UNITED24 - Make a charitable donation in support of Ukraine!

Weapons of Mass Destruction (WMD)

Contracts give Royal Navy Frigates a power boost

6 August 2015

The MOD has awarded contracts worth £80 million to upgrade the backbone of the Royal Navy surface flotilla, the Type 23 Frigates.

A £68M contract, with Rolls-Royce subsidiary MTU, which includes a training and transitional support package, will see each ship supplied with four new diesel generators and associated upgraded power distribution. A second contract, worth £12 million, with Hitzinger UK, will provide voltage converters to deliver greater power to the frigates.

The work is part of a programme of upgrades to weapon systems, infrastructure and navigation equipment which will ensure that these adaptable frigates, built between 1985 and 2002, continue in service and are able to be deployed worldwide for a number of years to come.

The Defence Secretary, Michael Fallon, said:

'These upgrades will ensure that the Type 23 frigates, the backbone of the Royal Navy's fleet, can continue to protect UK interests around the world. The work is part of our £163 billion equipment plan, paid for by a defence budget that will rise each year from now until the end of the decade.'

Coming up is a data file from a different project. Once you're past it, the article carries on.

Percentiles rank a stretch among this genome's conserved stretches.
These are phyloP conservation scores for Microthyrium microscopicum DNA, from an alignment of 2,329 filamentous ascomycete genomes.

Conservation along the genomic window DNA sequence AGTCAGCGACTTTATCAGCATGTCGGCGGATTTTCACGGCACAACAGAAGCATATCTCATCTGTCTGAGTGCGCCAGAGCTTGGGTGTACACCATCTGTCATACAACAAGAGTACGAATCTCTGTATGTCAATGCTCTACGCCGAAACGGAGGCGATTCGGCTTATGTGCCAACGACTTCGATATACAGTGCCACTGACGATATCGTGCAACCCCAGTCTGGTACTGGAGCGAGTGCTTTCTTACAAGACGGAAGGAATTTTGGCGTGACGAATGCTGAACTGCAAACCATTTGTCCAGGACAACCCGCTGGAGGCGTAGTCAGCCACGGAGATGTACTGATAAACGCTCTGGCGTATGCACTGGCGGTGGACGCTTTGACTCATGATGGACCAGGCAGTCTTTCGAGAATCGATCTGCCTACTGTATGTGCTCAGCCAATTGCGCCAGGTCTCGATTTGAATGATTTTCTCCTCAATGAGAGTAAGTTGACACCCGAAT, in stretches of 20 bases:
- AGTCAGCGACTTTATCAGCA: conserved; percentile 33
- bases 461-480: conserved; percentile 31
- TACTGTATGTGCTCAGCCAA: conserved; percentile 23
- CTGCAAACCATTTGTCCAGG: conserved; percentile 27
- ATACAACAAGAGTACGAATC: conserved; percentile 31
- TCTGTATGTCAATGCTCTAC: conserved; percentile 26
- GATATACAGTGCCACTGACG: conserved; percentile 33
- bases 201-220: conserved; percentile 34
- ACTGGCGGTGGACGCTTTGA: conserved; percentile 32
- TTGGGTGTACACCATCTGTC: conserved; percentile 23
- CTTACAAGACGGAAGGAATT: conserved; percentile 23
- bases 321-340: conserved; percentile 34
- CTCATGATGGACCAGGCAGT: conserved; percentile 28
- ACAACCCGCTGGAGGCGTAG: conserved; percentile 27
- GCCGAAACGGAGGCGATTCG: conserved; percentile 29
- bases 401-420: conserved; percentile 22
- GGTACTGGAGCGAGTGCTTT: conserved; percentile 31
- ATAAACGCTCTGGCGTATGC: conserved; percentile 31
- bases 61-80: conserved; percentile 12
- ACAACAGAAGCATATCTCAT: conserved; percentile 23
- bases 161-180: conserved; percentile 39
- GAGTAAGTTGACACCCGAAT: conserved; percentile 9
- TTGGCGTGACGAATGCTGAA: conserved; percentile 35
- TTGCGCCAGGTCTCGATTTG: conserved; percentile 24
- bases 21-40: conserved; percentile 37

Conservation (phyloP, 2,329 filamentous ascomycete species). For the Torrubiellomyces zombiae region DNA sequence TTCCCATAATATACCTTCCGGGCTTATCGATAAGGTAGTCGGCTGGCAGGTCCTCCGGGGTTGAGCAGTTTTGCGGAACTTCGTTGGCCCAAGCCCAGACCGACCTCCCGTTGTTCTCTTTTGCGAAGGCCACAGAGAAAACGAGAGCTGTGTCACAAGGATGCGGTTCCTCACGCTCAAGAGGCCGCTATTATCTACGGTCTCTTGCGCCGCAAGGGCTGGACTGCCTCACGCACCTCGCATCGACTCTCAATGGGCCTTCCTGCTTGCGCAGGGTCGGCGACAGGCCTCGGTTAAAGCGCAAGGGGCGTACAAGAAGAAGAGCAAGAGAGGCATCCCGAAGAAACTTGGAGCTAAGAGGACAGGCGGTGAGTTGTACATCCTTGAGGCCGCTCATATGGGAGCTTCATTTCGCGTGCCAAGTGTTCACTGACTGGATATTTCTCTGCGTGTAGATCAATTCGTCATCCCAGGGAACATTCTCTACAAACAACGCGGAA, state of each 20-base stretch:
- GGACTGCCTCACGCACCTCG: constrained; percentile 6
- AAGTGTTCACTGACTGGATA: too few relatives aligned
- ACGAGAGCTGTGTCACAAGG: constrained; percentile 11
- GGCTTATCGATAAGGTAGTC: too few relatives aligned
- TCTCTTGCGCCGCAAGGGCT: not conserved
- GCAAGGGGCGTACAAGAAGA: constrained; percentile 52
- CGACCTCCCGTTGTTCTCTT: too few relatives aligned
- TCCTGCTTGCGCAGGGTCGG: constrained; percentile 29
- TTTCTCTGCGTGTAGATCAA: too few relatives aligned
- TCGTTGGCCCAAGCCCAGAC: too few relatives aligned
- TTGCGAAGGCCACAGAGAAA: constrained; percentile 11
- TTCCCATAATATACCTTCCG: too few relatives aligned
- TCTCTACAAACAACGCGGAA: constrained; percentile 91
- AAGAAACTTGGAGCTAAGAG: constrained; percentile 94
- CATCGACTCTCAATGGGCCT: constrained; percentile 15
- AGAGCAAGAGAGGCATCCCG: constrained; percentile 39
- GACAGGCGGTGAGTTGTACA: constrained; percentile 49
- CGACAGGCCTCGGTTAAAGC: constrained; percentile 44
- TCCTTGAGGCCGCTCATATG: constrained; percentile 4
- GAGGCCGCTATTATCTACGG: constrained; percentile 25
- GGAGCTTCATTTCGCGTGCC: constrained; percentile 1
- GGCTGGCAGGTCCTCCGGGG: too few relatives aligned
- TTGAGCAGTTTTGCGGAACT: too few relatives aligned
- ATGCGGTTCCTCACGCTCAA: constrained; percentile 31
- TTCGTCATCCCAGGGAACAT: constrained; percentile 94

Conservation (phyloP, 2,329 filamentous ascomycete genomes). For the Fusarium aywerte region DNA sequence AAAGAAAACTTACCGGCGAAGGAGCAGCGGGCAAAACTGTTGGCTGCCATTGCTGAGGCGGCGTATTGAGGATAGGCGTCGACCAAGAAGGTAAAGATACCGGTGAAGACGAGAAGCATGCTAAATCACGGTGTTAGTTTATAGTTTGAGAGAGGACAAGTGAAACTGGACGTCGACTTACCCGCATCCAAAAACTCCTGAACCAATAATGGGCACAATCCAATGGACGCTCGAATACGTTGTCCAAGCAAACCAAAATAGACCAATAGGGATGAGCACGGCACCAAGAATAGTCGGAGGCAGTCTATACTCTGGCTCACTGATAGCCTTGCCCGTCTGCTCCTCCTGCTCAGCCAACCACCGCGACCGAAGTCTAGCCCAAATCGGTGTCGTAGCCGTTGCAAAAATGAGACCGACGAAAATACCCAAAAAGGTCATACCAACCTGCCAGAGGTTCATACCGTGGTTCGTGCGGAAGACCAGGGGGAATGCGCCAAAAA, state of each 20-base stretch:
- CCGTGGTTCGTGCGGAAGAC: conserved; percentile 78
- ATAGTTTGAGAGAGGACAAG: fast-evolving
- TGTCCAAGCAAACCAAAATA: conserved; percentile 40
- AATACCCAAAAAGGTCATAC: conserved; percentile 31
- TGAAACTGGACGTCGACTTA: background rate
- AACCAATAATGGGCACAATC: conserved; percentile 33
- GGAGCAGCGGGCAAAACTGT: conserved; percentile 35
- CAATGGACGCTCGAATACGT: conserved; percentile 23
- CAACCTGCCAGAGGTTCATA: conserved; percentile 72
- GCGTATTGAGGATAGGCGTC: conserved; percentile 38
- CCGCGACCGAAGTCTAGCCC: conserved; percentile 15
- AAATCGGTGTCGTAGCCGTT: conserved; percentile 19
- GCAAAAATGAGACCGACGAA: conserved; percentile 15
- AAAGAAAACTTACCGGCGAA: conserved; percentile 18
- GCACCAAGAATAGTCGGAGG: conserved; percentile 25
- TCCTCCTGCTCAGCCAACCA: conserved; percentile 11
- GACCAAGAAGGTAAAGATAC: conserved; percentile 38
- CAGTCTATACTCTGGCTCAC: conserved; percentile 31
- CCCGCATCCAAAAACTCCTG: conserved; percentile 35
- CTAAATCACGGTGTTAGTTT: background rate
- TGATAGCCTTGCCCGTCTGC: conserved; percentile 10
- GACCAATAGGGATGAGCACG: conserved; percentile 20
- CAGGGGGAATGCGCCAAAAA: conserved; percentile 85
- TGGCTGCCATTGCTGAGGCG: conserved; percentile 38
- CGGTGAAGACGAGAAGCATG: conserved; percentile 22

Vice Admiral Simon Lister, Defence Equipment and Support's Chief of Materiel, (Fleet), said:

'This welcome upgrade will underpin the continued success of these flexible warships through their extended life, providing the additional electrical power and reliability necessary to support other key system upgrades and ensuring that the Royal Navy remains able to fulfil its worldwide commitments.'

The new generator equipment, being manufactured in Germany and Austria, will be installed at Her Majesty's Naval Base, Devonport, during planned upkeep periods. The contract is set to be completed in 2024.

The current generator sets were first used in the 1970's and have provided the power generation for this class to deliver its contribution to the Royal Navy; however, improvements in efficiency, power density and availability mean the new diesel generators will be able to produce much more power from roughly the same size engine.

Join the GlobalSecurity.org mailing list